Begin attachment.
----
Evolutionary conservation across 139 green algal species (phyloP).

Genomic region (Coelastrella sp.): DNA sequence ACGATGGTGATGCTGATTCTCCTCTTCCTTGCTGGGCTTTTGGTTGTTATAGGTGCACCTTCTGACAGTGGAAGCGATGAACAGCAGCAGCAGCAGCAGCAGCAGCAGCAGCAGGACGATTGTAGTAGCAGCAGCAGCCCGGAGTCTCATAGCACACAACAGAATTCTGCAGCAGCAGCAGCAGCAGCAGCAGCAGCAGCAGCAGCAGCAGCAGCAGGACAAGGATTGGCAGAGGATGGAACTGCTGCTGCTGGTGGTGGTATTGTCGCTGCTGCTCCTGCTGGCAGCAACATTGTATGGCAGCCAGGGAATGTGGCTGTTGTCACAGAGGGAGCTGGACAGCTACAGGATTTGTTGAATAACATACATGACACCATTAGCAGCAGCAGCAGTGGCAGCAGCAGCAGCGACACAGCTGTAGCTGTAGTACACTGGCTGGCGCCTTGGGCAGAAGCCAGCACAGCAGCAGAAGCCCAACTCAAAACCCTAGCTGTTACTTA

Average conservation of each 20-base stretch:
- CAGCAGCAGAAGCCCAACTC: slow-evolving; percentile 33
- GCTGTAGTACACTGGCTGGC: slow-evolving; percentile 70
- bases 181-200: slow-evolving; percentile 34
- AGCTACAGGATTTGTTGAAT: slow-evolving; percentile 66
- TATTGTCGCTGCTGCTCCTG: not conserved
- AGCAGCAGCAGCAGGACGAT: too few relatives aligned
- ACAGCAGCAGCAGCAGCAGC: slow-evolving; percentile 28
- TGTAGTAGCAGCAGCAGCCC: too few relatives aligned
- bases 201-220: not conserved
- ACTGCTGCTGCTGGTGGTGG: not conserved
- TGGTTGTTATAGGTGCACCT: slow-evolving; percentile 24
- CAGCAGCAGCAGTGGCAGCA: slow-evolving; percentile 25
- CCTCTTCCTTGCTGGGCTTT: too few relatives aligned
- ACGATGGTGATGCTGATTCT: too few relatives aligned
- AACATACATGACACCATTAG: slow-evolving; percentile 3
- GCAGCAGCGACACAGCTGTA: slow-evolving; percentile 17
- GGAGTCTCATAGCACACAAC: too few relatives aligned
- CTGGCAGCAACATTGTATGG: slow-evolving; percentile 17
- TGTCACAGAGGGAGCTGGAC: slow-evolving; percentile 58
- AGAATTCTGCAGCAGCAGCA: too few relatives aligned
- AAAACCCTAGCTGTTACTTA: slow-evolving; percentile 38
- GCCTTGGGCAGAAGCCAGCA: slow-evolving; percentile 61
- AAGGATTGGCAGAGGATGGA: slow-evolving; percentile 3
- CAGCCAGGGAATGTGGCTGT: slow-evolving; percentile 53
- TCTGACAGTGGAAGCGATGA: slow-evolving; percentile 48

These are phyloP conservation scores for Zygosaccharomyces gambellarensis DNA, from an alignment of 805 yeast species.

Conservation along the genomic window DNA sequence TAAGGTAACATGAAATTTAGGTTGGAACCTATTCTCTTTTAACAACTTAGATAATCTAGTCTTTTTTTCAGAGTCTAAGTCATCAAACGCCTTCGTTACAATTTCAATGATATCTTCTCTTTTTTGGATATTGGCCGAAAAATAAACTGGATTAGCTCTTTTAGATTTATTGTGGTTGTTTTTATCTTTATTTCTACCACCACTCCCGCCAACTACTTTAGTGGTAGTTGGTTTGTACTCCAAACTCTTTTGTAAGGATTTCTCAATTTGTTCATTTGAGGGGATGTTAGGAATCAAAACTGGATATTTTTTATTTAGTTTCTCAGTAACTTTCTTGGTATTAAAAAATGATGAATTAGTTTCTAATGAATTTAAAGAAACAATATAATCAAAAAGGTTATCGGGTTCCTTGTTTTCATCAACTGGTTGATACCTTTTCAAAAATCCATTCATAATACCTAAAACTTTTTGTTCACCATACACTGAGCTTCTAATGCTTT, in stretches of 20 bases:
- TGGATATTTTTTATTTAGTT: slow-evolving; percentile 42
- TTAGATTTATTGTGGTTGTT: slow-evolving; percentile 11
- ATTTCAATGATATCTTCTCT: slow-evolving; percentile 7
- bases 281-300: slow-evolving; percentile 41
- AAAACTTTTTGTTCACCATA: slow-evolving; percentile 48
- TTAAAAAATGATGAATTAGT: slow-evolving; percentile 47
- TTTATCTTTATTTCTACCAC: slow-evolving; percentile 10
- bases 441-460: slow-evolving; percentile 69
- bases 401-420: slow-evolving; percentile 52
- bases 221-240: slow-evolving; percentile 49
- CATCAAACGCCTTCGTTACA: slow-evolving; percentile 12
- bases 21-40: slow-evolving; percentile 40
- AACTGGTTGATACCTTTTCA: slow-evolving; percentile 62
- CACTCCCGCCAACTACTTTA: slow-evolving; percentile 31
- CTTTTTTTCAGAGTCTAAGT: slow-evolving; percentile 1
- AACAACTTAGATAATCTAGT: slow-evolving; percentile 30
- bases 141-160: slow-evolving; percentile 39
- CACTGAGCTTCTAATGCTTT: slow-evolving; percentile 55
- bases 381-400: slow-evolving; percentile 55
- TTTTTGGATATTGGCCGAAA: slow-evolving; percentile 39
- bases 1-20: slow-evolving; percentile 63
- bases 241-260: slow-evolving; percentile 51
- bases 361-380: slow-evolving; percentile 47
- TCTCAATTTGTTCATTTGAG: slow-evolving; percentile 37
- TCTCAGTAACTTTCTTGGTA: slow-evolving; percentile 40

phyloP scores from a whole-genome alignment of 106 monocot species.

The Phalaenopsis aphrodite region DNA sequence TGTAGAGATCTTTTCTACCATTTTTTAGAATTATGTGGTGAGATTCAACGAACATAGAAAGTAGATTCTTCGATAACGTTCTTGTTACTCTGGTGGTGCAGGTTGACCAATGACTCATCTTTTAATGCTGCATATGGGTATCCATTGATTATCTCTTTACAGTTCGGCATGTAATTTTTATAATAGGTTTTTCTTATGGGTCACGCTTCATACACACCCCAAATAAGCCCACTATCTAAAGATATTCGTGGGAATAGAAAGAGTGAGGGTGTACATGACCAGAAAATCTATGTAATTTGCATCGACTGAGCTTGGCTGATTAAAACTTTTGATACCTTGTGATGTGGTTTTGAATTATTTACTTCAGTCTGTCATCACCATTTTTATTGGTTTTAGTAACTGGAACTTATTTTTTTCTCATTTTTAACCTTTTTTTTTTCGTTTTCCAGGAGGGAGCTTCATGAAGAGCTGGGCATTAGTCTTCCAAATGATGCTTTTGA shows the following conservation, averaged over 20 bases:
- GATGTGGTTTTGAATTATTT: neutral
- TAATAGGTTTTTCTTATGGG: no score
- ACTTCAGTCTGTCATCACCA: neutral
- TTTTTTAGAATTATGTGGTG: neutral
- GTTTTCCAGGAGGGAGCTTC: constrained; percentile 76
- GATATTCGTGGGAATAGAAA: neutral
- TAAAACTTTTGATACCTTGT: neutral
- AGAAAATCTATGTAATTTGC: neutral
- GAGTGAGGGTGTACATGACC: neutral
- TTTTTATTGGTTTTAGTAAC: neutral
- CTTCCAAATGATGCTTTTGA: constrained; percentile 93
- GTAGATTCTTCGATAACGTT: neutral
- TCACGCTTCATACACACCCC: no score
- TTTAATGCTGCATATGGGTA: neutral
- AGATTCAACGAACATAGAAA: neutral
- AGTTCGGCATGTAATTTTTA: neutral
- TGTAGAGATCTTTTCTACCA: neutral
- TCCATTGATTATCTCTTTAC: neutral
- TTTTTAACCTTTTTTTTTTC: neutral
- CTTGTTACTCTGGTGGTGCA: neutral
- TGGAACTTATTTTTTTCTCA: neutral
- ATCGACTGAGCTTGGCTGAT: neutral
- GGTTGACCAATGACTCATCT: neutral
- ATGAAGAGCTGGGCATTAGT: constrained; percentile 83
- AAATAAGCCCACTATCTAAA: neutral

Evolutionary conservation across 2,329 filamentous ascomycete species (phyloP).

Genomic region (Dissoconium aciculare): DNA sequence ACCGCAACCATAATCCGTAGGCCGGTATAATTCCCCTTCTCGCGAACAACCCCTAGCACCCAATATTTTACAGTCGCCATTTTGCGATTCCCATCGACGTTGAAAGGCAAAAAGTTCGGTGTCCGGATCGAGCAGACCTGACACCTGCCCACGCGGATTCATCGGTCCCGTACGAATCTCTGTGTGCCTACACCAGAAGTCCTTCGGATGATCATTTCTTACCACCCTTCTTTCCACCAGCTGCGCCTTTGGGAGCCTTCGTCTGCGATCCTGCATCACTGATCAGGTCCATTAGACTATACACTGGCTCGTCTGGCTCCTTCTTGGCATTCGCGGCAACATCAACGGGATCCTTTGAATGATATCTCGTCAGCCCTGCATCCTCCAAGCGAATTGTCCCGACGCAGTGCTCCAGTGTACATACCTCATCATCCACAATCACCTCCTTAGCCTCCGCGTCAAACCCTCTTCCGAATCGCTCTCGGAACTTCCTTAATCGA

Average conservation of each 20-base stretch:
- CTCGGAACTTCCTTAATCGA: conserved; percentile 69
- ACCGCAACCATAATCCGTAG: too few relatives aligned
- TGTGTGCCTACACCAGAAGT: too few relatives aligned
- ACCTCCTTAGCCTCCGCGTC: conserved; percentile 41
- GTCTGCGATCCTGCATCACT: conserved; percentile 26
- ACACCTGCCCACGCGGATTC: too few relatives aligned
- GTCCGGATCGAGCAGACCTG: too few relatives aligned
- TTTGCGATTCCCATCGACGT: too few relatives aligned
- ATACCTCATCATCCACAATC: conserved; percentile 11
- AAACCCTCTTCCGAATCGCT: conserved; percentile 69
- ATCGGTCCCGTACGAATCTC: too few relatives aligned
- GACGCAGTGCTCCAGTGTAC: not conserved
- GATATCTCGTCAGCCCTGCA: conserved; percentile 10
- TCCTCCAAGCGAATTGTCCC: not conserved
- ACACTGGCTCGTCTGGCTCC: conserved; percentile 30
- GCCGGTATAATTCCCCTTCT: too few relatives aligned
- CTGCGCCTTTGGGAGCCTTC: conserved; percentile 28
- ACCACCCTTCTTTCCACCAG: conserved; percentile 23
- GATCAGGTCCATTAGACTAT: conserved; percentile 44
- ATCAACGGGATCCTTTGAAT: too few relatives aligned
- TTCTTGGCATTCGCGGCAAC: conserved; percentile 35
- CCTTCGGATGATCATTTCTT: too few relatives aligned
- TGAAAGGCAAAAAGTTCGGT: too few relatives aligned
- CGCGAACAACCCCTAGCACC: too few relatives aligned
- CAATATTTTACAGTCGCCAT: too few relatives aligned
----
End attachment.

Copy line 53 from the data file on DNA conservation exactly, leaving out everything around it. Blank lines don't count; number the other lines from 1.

- bases 361-380: slow-evolving; percentile 47